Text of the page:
• Worked out my class schedule (which includes two night classes, but also features a Friday completely free of classes).
  • Attended FHE (seems like a nice, varied group of students).
  • Made callbacks for Concert Choir (at which I thought I was a shoe-in, due to the shocking, American Idol audition-esque display there), but did not make the final cut (the reasoning given: Recent shortage of basses has made competition for other sections quite stiff, and apparently, "when you're up against people who have taken voice lessons for ten years or are vocal majors", your chances are even smaller... Turns out there are BYU choir politics after all, even if it means there's a weaker choir as a result. She said if I were a bass I would have been in like *that*. Whatev. She offered me a spot as Tenor II in Men's Chorus, but the time slot wasn't good for my schedule, and I decided to try to concentrate on getting into grad school this semester).
  • Looked for new work (I told Jandaco I'm still semi-available during school, but I think they hesitate to contact me in case I'm too busy).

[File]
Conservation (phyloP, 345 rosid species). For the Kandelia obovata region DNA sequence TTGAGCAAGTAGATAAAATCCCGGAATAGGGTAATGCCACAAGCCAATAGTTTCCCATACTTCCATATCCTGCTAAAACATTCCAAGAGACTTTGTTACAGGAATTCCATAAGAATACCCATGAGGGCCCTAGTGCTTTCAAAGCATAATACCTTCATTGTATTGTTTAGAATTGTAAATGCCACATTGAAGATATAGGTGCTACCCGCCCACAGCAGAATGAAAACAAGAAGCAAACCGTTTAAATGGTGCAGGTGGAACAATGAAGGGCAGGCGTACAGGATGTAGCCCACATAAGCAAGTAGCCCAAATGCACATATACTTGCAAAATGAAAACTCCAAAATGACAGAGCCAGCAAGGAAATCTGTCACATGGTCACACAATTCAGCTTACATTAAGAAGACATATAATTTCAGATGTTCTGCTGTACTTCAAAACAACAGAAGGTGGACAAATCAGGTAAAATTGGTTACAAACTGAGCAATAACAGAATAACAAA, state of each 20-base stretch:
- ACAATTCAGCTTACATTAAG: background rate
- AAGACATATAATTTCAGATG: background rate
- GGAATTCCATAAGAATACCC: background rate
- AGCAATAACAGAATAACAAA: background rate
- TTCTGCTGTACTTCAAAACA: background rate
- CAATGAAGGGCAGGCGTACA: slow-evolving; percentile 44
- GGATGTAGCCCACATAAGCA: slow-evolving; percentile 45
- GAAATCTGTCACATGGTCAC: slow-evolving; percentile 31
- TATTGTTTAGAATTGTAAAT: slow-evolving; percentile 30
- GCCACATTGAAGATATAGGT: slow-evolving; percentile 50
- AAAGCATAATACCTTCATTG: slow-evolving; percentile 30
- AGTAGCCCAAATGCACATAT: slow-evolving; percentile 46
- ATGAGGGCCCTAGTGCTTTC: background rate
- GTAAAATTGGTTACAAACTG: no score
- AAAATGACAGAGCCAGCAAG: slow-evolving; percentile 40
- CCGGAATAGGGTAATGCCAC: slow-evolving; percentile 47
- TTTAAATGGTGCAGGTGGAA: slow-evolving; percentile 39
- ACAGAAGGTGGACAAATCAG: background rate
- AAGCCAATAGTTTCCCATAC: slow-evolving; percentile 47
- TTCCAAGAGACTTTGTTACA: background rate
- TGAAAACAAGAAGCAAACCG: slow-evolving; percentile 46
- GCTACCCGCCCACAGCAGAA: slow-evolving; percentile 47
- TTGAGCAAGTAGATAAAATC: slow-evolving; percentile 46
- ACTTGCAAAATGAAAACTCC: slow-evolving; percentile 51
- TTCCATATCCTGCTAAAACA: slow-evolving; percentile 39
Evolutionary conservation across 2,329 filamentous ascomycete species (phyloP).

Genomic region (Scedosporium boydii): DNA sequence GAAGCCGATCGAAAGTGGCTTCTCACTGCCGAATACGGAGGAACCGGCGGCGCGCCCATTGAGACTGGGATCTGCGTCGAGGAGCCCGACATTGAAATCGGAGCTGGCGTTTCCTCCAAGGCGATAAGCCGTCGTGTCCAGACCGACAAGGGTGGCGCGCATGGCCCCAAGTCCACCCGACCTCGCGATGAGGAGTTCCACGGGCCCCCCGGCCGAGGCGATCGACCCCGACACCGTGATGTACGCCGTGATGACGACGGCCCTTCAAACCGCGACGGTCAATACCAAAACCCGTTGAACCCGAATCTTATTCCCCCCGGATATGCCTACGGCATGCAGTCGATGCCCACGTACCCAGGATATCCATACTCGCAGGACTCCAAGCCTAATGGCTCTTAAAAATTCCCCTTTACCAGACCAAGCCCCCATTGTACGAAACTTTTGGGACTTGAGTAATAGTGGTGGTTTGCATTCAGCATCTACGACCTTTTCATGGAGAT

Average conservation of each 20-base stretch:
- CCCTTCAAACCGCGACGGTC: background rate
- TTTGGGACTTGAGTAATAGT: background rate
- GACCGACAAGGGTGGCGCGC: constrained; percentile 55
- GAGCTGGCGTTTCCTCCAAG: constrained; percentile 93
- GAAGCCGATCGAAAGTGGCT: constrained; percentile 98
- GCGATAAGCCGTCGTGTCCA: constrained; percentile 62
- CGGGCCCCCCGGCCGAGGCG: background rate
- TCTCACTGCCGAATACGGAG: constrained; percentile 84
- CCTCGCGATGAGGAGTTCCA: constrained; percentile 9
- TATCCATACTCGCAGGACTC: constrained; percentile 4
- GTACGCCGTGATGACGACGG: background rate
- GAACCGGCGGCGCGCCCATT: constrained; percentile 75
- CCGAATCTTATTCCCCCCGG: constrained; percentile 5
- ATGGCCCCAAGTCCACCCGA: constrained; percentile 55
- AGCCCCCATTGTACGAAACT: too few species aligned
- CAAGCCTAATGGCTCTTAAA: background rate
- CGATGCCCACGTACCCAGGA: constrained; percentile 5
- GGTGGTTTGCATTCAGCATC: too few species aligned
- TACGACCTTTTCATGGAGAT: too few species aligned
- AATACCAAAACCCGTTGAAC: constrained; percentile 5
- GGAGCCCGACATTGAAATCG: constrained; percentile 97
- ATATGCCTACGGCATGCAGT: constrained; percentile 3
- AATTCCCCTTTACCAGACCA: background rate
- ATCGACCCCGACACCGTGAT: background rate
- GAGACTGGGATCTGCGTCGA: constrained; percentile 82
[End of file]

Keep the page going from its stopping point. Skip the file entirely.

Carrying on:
• Helped Elise and Jeff through their bad scooter accident (Luckily, Lacie and I were half a mile away and could rush to the scene immediately). I was terrified when I saw the ambulance and police lights, but they were incredibly fortunate to have suffered relatively minor injuries (in Lili's case, well, none, and Jeff is such a good sport to be bound by two slings).
  • Finished one George Orwell book and started another (what a writer! And I can't believe I've never read Animal Farm or 1984 until now).
  • Applied and was accepted to serve as a Hmong interpreter for General Conference next month.
  • Nearly caught up watching Prison Break.
  • Traded in my sad, old iPod for a discount on a new Shuffle, perfect for running (I really was sad to say goodbye to it, and felt weird going to the Apple store, like I was walking into a futuristic toy store rather than a store of higher-end electronics).
  • Went to the airport to see a couple of mission friends come home, and went to hear one of my dearest ones speak at church.
  • Spent time with a few nice girls.
  • Saw at LEAST one mission friend every single day on campus (generally it's more like two or three on average).
  • Stressed just a little about my chances of getting into grad school (I think my referrals are going to be the key).